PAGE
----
Dr Lawrence Marceau is Senior Lecturer in Japanese at the University of Auckland, in the Faculty of Arts, School of Cultures, Languages and Linguistics. Born in the United States, he first visited Japan as a high-school exchange student and studied in Japan during his university years at Colgate University. After working in Washington, DC, for a year following graduation, he felt a strong urge to return to Japan, and participated in the Monbusho English Fellow Programme, a pre-cursor to the current JET Programme, working as Assistant to the English Language Adviser at the Board of Education in Fukui Prefecture. After this experience he went on to research Japanese literature, studying for his Master’s at Kyoto University and and PhD at Harvard University. Following this he taught at universities in the United States before joining the faculty of the University of Auckland in his current post in 2005.
Dr Marceau is an authority on Japanese literature from the Edo to the Meiji period, and, as well as teaching undergraduates at the University of Auckland, he also supervises postgraduate student research. Speaking about his work, Dr Marceau says he aims to teach by respecting students’ ideas and supporting them in what they want to do. Although he is a specialist in Japanese literature, there are many things that he learns from his students. He believes that the University of Auckland is very attractive because it has an environment which nurtures specialists who are responsible for the next generation. In order to cultivate the ability to think for oneself he feels that, rather than short-sightedly studying only those subjects which are thought to be preferable for finding work, it is very important to study more deeply the humanities subjects, which tend to be considered less important recently, such as literature, philosophy, and thought.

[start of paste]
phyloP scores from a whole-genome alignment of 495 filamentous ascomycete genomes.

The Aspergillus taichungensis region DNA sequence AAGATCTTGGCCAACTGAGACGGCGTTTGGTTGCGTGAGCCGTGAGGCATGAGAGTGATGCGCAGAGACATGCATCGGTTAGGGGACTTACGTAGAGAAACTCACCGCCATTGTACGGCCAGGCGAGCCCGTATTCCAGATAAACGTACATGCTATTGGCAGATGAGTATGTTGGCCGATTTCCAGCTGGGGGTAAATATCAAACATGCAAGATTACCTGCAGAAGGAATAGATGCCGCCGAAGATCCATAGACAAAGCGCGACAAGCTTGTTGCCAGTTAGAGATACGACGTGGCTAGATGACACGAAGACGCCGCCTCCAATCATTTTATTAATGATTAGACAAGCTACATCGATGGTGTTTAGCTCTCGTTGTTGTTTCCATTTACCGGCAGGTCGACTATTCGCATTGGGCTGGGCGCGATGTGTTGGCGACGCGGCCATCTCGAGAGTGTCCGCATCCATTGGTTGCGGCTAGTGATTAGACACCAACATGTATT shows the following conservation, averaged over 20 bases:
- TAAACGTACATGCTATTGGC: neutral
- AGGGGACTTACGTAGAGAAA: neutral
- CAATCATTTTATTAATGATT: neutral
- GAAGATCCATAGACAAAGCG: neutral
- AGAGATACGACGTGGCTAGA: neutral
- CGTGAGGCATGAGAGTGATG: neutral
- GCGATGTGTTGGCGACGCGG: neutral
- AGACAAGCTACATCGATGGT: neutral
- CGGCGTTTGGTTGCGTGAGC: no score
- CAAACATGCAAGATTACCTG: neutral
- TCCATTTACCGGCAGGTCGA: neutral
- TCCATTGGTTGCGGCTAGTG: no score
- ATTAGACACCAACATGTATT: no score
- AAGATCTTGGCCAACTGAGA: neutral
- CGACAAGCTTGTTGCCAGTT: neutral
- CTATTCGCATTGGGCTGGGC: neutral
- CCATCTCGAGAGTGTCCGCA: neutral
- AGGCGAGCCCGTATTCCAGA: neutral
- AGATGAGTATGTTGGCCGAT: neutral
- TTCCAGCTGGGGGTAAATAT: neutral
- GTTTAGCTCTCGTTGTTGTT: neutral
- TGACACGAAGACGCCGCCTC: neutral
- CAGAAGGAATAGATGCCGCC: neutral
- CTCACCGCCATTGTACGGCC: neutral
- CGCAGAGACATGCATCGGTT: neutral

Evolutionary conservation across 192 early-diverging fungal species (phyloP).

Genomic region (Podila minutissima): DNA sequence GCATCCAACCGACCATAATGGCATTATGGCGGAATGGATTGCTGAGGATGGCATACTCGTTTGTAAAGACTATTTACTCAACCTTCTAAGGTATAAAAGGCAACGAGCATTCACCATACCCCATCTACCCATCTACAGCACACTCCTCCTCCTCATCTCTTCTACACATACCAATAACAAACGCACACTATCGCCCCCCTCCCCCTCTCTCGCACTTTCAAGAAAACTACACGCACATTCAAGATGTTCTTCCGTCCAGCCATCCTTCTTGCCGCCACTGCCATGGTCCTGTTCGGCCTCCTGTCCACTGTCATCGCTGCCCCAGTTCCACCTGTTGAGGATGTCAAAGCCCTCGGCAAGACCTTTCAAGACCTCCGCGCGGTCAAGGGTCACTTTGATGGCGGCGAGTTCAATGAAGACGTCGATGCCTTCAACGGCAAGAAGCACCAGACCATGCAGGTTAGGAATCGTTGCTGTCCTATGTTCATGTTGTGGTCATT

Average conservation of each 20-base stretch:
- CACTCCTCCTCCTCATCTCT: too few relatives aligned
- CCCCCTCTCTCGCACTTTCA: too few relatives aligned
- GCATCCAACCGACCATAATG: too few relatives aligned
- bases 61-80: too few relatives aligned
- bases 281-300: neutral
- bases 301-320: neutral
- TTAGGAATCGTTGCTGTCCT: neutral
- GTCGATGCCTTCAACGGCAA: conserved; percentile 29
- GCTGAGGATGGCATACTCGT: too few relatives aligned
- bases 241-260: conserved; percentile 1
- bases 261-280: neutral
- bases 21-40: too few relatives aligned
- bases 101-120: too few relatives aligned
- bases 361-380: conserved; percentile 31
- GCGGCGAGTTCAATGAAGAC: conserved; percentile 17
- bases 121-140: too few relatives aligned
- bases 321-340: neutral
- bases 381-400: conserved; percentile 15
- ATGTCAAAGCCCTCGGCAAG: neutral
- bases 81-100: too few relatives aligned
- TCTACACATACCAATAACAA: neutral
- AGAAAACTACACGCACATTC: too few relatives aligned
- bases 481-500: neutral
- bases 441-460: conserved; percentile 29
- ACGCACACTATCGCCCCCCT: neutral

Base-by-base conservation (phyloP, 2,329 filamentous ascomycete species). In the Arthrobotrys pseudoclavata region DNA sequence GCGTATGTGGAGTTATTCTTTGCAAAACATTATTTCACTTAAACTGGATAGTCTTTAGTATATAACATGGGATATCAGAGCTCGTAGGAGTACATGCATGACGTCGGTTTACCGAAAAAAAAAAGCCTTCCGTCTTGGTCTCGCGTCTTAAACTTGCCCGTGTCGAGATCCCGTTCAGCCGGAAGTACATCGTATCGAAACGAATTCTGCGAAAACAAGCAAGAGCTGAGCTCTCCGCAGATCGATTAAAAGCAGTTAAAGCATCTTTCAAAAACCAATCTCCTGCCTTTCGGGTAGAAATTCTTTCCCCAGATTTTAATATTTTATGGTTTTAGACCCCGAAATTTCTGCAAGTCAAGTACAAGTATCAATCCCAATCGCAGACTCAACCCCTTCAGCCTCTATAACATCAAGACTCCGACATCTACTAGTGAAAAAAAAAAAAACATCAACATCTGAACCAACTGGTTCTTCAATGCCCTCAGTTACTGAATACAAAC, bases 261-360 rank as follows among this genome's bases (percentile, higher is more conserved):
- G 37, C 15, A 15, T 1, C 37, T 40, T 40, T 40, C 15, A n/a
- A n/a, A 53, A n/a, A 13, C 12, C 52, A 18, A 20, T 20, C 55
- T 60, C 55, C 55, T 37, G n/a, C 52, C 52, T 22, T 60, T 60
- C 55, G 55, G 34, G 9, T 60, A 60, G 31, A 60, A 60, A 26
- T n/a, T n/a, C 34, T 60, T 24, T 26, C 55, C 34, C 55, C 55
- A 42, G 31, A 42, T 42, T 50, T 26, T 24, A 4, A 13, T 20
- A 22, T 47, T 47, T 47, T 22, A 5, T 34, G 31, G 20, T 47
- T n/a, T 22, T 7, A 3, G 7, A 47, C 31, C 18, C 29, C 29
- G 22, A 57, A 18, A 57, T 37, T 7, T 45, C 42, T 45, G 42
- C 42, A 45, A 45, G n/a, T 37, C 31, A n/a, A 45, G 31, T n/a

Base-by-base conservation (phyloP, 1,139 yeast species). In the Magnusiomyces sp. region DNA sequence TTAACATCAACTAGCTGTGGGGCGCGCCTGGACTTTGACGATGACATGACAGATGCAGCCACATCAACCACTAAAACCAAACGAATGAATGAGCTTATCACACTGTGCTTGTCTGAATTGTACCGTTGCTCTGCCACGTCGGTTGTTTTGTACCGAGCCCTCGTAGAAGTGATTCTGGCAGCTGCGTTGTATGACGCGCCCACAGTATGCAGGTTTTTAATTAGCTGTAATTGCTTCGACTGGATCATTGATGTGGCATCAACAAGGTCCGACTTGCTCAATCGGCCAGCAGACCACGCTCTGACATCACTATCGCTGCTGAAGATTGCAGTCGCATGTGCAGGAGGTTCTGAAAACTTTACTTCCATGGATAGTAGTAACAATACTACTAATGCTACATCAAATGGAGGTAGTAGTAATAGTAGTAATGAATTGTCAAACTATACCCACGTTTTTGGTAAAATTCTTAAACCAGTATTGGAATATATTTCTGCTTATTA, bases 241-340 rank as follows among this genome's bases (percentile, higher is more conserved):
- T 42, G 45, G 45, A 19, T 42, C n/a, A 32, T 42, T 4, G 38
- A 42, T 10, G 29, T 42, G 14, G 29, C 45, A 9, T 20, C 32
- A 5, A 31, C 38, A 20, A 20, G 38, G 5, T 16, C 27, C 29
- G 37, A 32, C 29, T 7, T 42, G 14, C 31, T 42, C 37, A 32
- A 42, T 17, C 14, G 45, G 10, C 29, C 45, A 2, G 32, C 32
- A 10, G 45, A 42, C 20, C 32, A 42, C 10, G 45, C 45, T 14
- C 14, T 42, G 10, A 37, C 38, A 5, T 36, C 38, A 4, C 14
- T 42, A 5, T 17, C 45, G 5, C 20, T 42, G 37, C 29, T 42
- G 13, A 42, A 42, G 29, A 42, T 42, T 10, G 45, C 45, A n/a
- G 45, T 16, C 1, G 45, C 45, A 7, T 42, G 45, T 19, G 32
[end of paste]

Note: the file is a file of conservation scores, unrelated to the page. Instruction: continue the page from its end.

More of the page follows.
In addition to his expertise in Japanese literature from the Edo era to the early-Meiji era, Dr Marceau is researching how stories are disseminated and is interested in the relationship between writer and reader, focusing on early modern Japanese publishing. He frequently presents his research at conferences in Japan, New Zealand and the US. He is currently researching Isopo monogatari, a 400-year-old translation of Aesop’s Fables. Dr Marceau says that he hopes to further study the Isopo monogatari narrative picture scrolls, a very valuable historical document that is largely unknown, even among the Japanese. Dr Marceau’s goal is to inform as many people as possible about this work and to continue research into Japanese literature in the future.